When it comes to weight loss, the scale can be a good measure of progress, particularly if you have a lot of weight to lose. But if you place too much emphasis on your weight and not enough on your body composition (the ratio of fat to lean muscle), you’re only getting half the story. Plus, dreading your weigh-in or obsessing over the number on the scale is unproductive and can lead to unhealthy behaviors such as bingeing or starving yourself. Losing pounds doesn’t always mean losing fat. Here’s why the scale can be misleading.
* The scale doesn’t tell you how much fat you have. Your scale does exactly what it’s supposed to—it tells you how much you weigh. But in addition to measuring your weight, the scale weighs bone, water, muscle, organs, and undigested food. When the number on the scale goes up or down, it doesn’t represent only fat loss or muscle gain. It measures fluctuations in glycogen (stored carbohydrates) and water, and it even measures how much that breakfast you ate weighs.
* The scale can’t tell if you’ve gained muscle. A pound of muscle is like a brick, small and compact. A pound of fat is like a fluffy feather pillow, bulky and lumpy. When you gain muscle and lose fat, your body gets smaller and tighter. Building muscle also makes it possible to drop clothing sizes without a big change in weight. Perhaps after a 90-day fitness program, the scale says you lost 7 pounds, which may not sound like much. But what if you actually lost 12 pounds of fat and gained 5 pounds of muscle? That’s a remarkable improvement in your body composition, but you wouldn’t know it if you only used your regular bathroom scale to track your progress.
* You didn’t really gain 5 pounds of fat overnight. You may step on the scale one morning and shriek in disbelief because the number is five digits higher than it was the day before. Stop panicking. Unless you ate an extra 17,500 calories the previous day, you didn’t gain fat (a pound of fat is equivalent to 3,500 calories). Your scale is registering water, stored carbohydrates, and food. Also, cheap bathroom scales may have measurement errors, giving slightly different readings even when you’re at exactly the same weight.
* Your body’s water levels are constantly changing. The scale can move up or down depending on how much water you drink, how much salt you consume, how much you sweat, and how many carbohydrates you eat. An average person can see a daily fluctuation in water weight of about 2 pounds, without any changes to diet or exercise habits. These fluctuations do not signify fat loss, and watching the scale move up and down every day can be frustrating for many dieters.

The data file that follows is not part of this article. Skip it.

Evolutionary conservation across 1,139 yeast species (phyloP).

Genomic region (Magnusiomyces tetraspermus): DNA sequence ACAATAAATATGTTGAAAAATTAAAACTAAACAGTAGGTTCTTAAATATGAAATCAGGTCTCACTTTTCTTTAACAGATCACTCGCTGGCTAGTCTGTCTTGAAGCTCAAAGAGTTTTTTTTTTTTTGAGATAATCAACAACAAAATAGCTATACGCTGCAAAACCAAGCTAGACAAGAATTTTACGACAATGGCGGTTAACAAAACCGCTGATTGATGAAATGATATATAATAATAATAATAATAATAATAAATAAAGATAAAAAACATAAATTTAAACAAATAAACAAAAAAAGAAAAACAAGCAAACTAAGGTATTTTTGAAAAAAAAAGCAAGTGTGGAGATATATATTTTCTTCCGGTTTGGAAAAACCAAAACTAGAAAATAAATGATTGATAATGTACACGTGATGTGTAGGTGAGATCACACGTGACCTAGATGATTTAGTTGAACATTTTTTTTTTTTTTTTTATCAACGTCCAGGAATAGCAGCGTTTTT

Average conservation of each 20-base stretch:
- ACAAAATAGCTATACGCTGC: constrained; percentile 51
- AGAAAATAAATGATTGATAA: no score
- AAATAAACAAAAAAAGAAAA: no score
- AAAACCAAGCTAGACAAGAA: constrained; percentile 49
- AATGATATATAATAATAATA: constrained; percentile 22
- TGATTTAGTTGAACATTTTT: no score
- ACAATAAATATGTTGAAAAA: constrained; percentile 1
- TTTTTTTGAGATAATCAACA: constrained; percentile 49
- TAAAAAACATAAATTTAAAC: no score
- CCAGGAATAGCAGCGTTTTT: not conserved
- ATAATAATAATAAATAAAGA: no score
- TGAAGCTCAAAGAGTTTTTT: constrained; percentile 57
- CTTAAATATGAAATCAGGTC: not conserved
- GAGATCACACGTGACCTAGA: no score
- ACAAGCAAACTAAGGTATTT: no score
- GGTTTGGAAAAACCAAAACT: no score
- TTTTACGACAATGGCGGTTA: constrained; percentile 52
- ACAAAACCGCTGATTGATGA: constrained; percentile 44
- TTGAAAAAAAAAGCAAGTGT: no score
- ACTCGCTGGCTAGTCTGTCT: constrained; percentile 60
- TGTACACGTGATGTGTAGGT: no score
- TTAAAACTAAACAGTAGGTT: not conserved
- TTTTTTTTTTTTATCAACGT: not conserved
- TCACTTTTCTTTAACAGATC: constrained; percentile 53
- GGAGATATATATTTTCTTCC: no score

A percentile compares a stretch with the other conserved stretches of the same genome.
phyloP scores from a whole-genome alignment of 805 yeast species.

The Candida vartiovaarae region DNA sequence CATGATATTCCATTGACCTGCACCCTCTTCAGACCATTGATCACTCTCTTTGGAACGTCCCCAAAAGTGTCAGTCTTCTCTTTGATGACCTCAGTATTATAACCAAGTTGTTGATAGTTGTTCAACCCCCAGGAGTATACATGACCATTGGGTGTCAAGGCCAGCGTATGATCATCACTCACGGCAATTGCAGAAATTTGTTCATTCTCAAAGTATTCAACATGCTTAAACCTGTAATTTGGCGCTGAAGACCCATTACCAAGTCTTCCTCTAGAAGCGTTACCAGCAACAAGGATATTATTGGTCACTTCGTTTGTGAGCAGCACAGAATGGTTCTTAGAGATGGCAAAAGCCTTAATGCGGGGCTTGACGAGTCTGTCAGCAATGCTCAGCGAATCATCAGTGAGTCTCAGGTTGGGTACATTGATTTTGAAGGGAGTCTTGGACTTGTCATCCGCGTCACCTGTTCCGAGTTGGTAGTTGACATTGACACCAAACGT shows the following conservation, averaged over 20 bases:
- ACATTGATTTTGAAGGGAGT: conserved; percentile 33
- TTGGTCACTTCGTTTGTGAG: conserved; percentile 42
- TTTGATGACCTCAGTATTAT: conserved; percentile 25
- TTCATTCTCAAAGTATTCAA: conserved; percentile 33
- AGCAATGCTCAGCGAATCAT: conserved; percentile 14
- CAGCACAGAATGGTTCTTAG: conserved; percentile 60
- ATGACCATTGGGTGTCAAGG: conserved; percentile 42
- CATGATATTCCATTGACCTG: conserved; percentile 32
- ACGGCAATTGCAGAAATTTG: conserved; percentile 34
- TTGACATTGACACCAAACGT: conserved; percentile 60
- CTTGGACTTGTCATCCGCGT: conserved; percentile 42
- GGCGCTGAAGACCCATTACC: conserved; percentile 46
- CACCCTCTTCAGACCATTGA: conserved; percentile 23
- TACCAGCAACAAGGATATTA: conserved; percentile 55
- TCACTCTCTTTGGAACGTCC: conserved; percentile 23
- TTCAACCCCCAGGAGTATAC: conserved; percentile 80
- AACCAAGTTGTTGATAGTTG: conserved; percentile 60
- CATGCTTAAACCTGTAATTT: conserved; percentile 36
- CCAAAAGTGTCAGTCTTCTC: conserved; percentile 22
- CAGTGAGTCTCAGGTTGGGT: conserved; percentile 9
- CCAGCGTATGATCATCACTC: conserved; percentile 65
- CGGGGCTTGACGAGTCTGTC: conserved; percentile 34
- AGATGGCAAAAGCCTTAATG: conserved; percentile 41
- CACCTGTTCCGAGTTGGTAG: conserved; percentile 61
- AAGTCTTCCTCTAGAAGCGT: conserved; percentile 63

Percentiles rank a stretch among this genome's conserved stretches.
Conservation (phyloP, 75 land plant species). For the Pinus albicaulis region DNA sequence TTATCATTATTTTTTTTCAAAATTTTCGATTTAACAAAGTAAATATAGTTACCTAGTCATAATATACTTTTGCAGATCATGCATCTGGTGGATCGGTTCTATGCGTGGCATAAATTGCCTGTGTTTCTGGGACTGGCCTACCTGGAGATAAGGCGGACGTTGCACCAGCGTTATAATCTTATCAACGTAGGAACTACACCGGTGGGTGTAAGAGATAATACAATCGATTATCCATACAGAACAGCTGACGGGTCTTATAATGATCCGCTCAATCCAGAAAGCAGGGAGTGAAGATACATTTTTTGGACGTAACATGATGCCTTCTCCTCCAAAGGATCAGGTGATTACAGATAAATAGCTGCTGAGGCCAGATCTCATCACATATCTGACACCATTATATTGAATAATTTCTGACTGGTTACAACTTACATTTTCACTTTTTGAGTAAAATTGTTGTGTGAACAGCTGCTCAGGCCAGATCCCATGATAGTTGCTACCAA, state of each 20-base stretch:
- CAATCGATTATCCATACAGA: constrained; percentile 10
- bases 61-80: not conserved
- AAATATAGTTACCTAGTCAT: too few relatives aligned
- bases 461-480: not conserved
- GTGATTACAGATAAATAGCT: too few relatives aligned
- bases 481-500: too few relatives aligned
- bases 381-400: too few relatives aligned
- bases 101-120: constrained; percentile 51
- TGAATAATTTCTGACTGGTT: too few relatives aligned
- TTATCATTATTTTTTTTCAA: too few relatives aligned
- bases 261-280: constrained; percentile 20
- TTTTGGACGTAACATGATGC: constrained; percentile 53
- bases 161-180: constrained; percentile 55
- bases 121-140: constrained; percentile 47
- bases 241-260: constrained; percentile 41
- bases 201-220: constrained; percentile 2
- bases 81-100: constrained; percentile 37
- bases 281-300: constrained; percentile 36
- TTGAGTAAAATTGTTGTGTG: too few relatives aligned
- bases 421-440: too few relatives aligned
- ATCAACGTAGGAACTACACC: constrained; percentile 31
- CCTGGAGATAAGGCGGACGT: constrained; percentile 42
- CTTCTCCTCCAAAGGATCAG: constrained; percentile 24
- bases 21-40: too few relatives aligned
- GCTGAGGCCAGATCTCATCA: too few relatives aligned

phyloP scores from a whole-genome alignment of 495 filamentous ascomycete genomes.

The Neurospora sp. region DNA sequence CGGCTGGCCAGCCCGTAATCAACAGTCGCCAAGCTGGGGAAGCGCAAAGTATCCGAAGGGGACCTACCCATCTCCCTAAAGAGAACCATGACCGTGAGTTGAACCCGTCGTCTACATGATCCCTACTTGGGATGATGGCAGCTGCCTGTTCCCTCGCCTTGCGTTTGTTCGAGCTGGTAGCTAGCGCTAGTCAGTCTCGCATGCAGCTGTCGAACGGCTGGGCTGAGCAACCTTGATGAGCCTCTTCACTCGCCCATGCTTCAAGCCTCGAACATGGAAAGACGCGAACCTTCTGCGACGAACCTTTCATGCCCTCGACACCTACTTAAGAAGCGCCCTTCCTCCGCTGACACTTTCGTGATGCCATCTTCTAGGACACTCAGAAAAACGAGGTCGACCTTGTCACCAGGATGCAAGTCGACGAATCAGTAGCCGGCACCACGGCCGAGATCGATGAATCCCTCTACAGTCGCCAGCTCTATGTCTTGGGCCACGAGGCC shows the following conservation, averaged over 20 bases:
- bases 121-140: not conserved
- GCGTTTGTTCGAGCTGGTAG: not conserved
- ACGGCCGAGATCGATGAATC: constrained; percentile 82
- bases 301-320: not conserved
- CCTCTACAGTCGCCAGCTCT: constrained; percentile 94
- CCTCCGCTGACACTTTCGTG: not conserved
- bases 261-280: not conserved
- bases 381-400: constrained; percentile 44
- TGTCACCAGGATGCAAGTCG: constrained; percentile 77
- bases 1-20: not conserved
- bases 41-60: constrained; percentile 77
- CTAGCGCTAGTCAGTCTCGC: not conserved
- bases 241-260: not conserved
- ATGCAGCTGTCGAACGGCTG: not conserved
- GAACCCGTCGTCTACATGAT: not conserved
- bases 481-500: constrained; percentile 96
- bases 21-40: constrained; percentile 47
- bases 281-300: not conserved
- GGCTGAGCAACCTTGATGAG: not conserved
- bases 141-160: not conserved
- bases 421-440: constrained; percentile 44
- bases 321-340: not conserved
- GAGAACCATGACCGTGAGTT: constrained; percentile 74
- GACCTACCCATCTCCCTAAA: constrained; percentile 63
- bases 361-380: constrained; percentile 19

If you’re trying to achieve a healthy weight and improve the way you look, you should focus less on what the scale says and more on developing the good habits that will produce results. To get lean and strong, with low body fat and nice muscle tone, there are three things you should do:
1. Cardio plus weight lifting (or other resistance training). Cardio workouts raise your heart rate to help you improve your fitness level, burn calories, and shed fat. Resistance training builds muscle, which boosts your metabolism and helps you burn even more calories.
2. Healthy diet. No matter how much you exercise, you’ll never reach your fat-loss goals if you don’t follow a healthy diet consisting of protein, vegetables, fruit, and whole grains. The right foods in controlled portions will fuel your body as it shrinks.
3. Track your progress. If you don’t use the scale, you need to do something else to check your progress.
* One of the best ways to keep track of your changing body is to use a tape measure. Record your chest, waist, hip, thigh, arm, and wrist measurements in a journal or the guidebook that comes with your workout program. Update the measurements every 30 days to see how your body changes.
* Pictures are also good indicators of progress. Have someone take front, side, and back photos of you every 30 days and keep these with your body measurements.
* Notice how your clothes fit. This is a foolproof way to prove that you’re losing weight. If your clothes are getting looser, your body is shrinking, even if you don’t see a big change in the mirror yet.
Too many people are slaves to the scale. They can’t resist weighing themselves, only to feel guilty, angry, or demoralized when the numbers don’t move down quickly enough. If you’re one of those people whose weigh-ins lead to loss of motivation or a feeling of helplessness, then you need to reconsider using the scale for your progress checks.
Success is more than just a number